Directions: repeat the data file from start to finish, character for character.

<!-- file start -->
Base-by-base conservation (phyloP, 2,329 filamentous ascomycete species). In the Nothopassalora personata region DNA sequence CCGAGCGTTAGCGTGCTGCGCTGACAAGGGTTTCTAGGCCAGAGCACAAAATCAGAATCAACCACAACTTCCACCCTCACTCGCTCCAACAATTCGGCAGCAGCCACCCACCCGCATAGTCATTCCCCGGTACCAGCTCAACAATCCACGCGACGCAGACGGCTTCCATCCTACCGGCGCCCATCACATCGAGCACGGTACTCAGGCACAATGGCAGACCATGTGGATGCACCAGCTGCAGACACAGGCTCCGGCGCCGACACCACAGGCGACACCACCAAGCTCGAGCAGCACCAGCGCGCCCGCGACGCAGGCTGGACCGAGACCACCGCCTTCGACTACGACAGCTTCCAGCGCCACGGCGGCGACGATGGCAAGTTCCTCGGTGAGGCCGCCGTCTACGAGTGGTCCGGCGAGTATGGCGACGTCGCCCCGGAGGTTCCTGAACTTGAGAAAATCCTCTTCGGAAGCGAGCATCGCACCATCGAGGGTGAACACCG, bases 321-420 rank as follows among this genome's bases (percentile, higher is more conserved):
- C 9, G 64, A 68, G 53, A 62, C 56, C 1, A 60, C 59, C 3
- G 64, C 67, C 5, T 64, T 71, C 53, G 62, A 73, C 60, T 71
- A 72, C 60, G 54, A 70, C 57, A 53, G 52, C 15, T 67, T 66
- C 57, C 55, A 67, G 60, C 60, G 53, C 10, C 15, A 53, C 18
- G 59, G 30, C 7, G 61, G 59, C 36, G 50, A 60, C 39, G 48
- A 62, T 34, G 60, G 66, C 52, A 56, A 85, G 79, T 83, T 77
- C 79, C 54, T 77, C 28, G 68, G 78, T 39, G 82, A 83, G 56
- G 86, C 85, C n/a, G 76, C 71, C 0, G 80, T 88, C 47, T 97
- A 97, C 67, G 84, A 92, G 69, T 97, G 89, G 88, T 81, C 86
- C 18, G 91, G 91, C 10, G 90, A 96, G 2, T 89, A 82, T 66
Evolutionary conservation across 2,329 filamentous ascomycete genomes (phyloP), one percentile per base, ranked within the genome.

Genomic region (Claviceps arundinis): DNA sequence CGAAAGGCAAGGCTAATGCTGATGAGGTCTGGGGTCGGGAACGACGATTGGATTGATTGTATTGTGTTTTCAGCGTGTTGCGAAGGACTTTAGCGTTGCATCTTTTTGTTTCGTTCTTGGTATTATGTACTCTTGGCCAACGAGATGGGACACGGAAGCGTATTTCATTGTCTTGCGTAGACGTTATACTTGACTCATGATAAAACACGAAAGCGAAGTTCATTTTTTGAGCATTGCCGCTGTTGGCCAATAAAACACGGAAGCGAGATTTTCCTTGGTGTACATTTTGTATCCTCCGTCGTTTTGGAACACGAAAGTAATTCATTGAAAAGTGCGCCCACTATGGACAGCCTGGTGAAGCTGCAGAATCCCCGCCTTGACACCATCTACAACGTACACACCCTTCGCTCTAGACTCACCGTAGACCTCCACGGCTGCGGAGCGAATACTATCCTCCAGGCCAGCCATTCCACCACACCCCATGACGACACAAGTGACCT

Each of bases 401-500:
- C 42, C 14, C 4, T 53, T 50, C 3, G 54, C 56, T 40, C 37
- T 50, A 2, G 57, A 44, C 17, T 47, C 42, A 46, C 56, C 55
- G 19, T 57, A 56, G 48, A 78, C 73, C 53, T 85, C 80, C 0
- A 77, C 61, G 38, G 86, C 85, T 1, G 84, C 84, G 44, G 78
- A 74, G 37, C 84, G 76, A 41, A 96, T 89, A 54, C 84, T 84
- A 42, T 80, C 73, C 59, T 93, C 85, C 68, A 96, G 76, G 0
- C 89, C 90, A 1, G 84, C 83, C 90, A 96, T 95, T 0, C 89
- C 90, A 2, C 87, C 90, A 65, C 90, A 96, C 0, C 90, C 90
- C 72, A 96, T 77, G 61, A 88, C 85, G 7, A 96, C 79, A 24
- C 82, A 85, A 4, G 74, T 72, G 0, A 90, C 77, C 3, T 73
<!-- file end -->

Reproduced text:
Base-by-base conservation (phyloP, 2,329 filamentous ascomycete species). In the Nothopassalora personata region DNA sequence CCGAGCGTTAGCGTGCTGCGCTGACAAGGGTTTCTAGGCCAGAGCACAAAATCAGAATCAACCACAACTTCCACCCTCACTCGCTCCAACAATTCGGCAGCAGCCACCCACCCGCATAGTCATTCCCCGGTACCAGCTCAACAATCCACGCGACGCAGACGGCTTCCATCCTACCGGCGCCCATCACATCGAGCACGGTACTCAGGCACAATGGCAGACCATGTGGATGCACCAGCTGCAGACACAGGCTCCGGCGCCGACACCACAGGCGACACCACCAAGCTCGAGCAGCACCAGCGCGCCCGCGACGCAGGCTGGACCGAGACCACCGCCTTCGACTACGACAGCTTCCAGCGCCACGGCGGCGACGATGGCAAGTTCCTCGGTGAGGCCGCCGTCTACGAGTGGTCCGGCGAGTATGGCGACGTCGCCCCGGAGGTTCCTGAACTTGAGAAAATCCTCTTCGGAAGCGAGCATCGCACCATCGAGGGTGAACACCG, bases 321-420 rank as follows among this genome's bases (percentile, higher is more conserved):
- C 9, G 64, A 68, G 53, A 62, C 56, C 1, A 60, C 59, C 3
- G 64, C 67, C 5, T 64, T 71, C 53, G 62, A 73, C 60, T 71
- A 72, C 60, G 54, A 70, C 57, A 53, G 52, C 15, T 67, T 66
- C 57, C 55, A 67, G 60, C 60, G 53, C 10, C 15, A 53, C 18
- G 59, G 30, C 7, G 61, G 59, C 36, G 50, A 60, C 39, G 48
- A 62, T 34, G 60, G 66, C 52, A 56, A 85, G 79, T 83, T 77
- C 79, C 54, T 77, C 28, G 68, G 78, T 39, G 82, A 83, G 56
- G 86, C 85, C n/a, G 76, C 71, C 0, G 80, T 88, C 47, T 97
- A 97, C 67, G 84, A 92, G 69, T 97, G 89, G 88, T 81, C 86
- C 18, G 91, G 91, C 10, G 90, A 96, G 2, T 89, A 82, T 66
Evolutionary conservation across 2,329 filamentous ascomycete genomes (phyloP), one percentile per base, ranked within the genome.

Genomic region (Claviceps arundinis): DNA sequence CGAAAGGCAAGGCTAATGCTGATGAGGTCTGGGGTCGGGAACGACGATTGGATTGATTGTATTGTGTTTTCAGCGTGTTGCGAAGGACTTTAGCGTTGCATCTTTTTGTTTCGTTCTTGGTATTATGTACTCTTGGCCAACGAGATGGGACACGGAAGCGTATTTCATTGTCTTGCGTAGACGTTATACTTGACTCATGATAAAACACGAAAGCGAAGTTCATTTTTTGAGCATTGCCGCTGTTGGCCAATAAAACACGGAAGCGAGATTTTCCTTGGTGTACATTTTGTATCCTCCGTCGTTTTGGAACACGAAAGTAATTCATTGAAAAGTGCGCCCACTATGGACAGCCTGGTGAAGCTGCAGAATCCCCGCCTTGACACCATCTACAACGTACACACCCTTCGCTCTAGACTCACCGTAGACCTCCACGGCTGCGGAGCGAATACTATCCTCCAGGCCAGCCATTCCACCACACCCCATGACGACACAAGTGACCT

Each of bases 401-500:
- C 42, C 14, C 4, T 53, T 50, C 3, G 54, C 56, T 40, C 37
- T 50, A 2, G 57, A 44, C 17, T 47, C 42, A 46, C 56, C 55
- G 19, T 57, A 56, G 48, A 78, C 73, C 53, T 85, C 80, C 0
- A 77, C 61, G 38, G 86, C 85, T 1, G 84, C 84, G 44, G 78
- A 74, G 37, C 84, G 76, A 41, A 96, T 89, A 54, C 84, T 84
- A 42, T 80, C 73, C 59, T 93, C 85, C 68, A 96, G 76, G 0
- C 89, C 90, A 1, G 84, C 83, C 90, A 96, T 95, T 0, C 89
- C 90, A 2, C 87, C 90, A 65, C 90, A 96, C 0, C 90, C 90
- C 72, A 96, T 77, G 61, A 88, C 85, G 7, A 96, C 79, A 24
- C 82, A 85, A 4, G 74, T 72, G 0, A 90, C 77, C 3, T 73